Vladimir Putin counts on the “unwillingness” of Europeans to suffer from the consequences of the war unleashed by Moscow in Ukraine, and the unity of the member countries EU must be “supported daily,” emphasizes the head of European diplomacy, Josep Borel, in an interview with AFP.
“We must not forget that the European Union is a union of states that have different approaches to Russia,” recalls the Spanish diplomat, who expects difficult discussions at the meeting of defense and foreign ministers on August 30 and 31 in Prague.
“Member states are responsible for their foreign policy. We have to make sure that our interests coincide. We are always looking for a compromise. In Twenty-Seven with the rule of unanimity, this is sometimes not possible,” he admits, noting the lack of consensus on the abolition of this regulations.
“And the more of us there are, the more difficult it is. This is a problem that arises with expansion” in Ukraine and the countries of the Western Balkans, another topic of the Prague meeting.
The adoption of the sixth package of sanctions, which imposes a gradual embargo on most Russian oil, with the exception of oil pipelines, required difficult negotiations with Hungary and its Prime Minister Viktor Orban, who “loudly” wants to lift sanctions against Moscow, he recalled.
In Prague, Josep Borel will discuss the creation of a mission to support the training of the Ukrainian armed forces in Europe, as the British and Americans are already doing.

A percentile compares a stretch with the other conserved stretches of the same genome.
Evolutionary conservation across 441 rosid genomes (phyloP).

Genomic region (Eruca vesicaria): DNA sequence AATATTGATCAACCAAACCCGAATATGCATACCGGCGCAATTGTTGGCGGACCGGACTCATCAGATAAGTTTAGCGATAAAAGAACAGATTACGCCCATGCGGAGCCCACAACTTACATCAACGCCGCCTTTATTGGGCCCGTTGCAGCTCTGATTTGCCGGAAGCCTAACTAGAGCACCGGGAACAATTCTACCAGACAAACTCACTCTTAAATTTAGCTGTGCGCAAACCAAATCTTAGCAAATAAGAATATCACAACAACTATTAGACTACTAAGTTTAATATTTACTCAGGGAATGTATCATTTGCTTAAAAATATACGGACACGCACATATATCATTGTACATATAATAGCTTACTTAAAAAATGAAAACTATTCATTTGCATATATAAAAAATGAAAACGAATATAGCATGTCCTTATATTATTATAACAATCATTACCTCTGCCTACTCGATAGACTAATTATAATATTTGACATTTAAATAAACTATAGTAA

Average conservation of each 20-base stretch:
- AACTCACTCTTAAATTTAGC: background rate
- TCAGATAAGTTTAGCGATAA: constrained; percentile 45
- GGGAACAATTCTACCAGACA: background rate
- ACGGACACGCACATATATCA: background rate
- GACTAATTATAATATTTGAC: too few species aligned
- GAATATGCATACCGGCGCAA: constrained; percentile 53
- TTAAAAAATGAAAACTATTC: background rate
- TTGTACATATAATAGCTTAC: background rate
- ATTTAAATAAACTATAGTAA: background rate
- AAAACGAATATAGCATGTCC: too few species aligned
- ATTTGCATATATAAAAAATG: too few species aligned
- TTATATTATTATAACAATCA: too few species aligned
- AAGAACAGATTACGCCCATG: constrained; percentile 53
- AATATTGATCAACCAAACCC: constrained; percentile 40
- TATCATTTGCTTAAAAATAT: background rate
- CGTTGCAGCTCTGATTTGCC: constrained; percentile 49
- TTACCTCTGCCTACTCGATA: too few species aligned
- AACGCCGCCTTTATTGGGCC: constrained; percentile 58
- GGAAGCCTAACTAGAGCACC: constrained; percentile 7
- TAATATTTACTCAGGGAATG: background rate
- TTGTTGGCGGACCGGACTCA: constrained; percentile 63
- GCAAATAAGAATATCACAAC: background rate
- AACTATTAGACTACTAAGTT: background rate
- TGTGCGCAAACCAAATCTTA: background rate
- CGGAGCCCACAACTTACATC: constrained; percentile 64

“We must support Ukraine not only with the supply of weapons. In the face of those who refuse to stop the war, we must be able to resist,” he said during a telephone interview.
Since the start of the Russian offensive six months ago, the EU has allocated 2.5 billion euros to finance the supply of weapons and equipment to Ukraine. “Vladimir Putin remains intransigent. We must continue to pressure us with sanctions and rebuild Ukrainian forces,” Borel said.
“The war is taking a new turn. The Ukrainians have gone on the offensive. The attacks in Crimea have a significant military and psychological dimension. The Russians look technologically outdated, but they retain the ability to strike,” Borel analyzes. The head of European diplomacy is concerned that Putin is avoiding solving this problem. “We are very concerned about the situation at nuclear power plants. Putin is playing with fire,” he emphasizes.
The issue dividing twenty-seven countries over the ban on tourist visas for Russians, supported by Finland and the Baltic states, will also be on the agenda of the meeting in the Czech Republic, which is the rotating EU presidency. Borel plays a key role in the proposals for sanctions. The head of European diplomacy said on Monday that banning “all Russians from entering Europe for any reason is not a good idea.”
As Europe prepares for winter without Russian gas, Josep Borel insists that the “Old World” needs to “bear and share the costs within the EU.” In particular, he advocates a reform of energy prices, which are now indexed to the price of gas, which has risen sharply in recent months and has also driven up electricity prices.
“The best gift that Putin has given is the billing of electricity at the price of gas,” he laments.